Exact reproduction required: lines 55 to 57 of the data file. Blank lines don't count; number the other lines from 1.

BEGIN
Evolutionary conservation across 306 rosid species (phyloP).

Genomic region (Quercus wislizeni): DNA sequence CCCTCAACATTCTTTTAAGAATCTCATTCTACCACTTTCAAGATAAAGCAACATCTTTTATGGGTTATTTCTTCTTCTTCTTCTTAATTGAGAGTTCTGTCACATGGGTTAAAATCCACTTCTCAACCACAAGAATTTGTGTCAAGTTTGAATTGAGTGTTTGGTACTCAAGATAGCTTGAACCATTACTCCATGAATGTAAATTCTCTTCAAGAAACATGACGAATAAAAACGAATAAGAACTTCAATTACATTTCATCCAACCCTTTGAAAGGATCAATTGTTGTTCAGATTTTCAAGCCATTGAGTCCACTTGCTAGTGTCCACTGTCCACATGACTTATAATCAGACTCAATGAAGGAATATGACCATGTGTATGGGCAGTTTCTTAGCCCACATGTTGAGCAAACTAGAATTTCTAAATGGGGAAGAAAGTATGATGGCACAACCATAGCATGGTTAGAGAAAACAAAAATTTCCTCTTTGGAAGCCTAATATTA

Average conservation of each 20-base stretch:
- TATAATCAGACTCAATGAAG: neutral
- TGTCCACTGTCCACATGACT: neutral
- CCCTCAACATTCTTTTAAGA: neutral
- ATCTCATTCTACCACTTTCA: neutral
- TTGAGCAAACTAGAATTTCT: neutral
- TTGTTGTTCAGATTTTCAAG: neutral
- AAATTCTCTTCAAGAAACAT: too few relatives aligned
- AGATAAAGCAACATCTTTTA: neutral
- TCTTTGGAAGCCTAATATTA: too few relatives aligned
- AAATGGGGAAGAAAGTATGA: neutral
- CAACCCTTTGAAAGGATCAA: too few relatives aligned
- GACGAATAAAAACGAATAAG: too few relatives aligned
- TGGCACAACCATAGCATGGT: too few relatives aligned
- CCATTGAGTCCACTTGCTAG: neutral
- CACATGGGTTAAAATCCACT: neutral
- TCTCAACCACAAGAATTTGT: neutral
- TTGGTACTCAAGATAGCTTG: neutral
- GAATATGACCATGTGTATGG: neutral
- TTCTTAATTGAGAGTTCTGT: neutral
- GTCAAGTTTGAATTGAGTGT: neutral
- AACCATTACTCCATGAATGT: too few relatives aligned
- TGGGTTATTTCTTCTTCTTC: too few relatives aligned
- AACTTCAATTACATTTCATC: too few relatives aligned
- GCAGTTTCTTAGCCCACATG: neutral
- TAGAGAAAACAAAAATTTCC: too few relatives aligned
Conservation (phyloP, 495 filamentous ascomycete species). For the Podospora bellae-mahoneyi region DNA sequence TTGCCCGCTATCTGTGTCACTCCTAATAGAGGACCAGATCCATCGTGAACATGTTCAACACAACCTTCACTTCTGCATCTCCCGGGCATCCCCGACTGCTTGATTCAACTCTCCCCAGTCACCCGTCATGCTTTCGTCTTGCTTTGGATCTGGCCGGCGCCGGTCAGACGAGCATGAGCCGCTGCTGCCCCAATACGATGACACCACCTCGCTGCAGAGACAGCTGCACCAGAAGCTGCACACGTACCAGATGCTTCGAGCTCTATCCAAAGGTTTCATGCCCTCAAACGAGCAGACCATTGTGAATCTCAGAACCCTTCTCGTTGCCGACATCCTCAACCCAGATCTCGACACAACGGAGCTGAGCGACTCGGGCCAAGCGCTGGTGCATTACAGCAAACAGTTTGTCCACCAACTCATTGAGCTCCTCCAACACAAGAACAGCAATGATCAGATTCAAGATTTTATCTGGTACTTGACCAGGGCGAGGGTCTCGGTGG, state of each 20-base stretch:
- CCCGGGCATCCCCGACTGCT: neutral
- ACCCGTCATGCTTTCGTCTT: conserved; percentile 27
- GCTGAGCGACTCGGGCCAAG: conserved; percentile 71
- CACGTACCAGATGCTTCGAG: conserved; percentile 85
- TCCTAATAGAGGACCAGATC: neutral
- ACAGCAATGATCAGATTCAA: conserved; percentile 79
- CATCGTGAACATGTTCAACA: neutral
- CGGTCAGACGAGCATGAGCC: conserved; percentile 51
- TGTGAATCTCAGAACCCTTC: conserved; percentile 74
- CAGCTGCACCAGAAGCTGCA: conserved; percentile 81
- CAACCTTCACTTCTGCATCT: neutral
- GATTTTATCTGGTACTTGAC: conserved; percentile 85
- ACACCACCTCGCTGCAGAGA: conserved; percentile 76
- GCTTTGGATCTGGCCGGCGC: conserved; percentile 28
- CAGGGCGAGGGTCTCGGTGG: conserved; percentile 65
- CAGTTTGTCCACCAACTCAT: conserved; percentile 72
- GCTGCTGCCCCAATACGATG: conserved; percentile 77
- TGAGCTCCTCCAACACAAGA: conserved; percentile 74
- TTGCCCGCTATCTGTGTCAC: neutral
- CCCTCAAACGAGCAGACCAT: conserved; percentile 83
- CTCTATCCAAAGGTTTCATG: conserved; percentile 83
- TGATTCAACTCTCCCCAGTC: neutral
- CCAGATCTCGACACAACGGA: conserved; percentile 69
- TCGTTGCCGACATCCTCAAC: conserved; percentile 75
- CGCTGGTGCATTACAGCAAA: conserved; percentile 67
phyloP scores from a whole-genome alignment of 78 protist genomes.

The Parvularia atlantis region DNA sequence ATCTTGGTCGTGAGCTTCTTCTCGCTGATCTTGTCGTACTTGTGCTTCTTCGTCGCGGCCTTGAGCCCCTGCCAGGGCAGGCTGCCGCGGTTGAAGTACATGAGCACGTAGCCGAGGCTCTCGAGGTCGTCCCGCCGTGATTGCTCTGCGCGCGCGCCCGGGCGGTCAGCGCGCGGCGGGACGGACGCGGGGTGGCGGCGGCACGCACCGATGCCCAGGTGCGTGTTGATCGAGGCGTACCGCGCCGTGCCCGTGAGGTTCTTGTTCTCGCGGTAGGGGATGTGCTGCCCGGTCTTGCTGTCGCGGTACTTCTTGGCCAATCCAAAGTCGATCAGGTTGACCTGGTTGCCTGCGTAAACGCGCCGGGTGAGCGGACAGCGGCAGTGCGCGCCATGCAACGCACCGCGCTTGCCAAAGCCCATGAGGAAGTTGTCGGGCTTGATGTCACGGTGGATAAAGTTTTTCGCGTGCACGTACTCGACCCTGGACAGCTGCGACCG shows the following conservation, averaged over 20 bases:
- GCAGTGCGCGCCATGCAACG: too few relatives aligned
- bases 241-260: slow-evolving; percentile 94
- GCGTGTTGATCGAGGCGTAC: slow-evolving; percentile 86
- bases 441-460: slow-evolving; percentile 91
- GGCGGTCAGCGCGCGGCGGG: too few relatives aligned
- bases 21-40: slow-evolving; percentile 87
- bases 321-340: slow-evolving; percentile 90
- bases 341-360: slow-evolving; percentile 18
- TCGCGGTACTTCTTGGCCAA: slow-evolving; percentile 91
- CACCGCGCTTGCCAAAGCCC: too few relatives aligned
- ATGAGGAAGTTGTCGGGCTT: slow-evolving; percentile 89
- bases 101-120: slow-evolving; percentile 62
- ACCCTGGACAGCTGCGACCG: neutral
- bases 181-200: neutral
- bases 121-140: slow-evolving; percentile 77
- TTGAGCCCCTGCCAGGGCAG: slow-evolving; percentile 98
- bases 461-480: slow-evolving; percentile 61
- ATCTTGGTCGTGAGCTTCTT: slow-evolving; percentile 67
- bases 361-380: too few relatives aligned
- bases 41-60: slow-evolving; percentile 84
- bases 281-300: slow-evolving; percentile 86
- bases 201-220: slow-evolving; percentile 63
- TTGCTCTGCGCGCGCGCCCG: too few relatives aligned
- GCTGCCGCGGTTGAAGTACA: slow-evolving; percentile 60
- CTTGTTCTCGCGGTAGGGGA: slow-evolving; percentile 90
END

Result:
phyloP scores from a whole-genome alignment of 78 protist genomes.

The Parvularia atlantis region DNA sequence ATCTTGGTCGTGAGCTTCTTCTCGCTGATCTTGTCGTACTTGTGCTTCTTCGTCGCGGCCTTGAGCCCCTGCCAGGGCAGGCTGCCGCGGTTGAAGTACATGAGCACGTAGCCGAGGCTCTCGAGGTCGTCCCGCCGTGATTGCTCTGCGCGCGCGCCCGGGCGGTCAGCGCGCGGCGGGACGGACGCGGGGTGGCGGCGGCACGCACCGATGCCCAGGTGCGTGTTGATCGAGGCGTACCGCGCCGTGCCCGTGAGGTTCTTGTTCTCGCGGTAGGGGATGTGCTGCCCGGTCTTGCTGTCGCGGTACTTCTTGGCCAATCCAAAGTCGATCAGGTTGACCTGGTTGCCTGCGTAAACGCGCCGGGTGAGCGGACAGCGGCAGTGCGCGCCATGCAACGCACCGCGCTTGCCAAAGCCCATGAGGAAGTTGTCGGGCTTGATGTCACGGTGGATAAAGTTTTTCGCGTGCACGTACTCGACCCTGGACAGCTGCGACCG shows the following conservation, averaged over 20 bases:
- GCAGTGCGCGCCATGCAACG: too few relatives aligned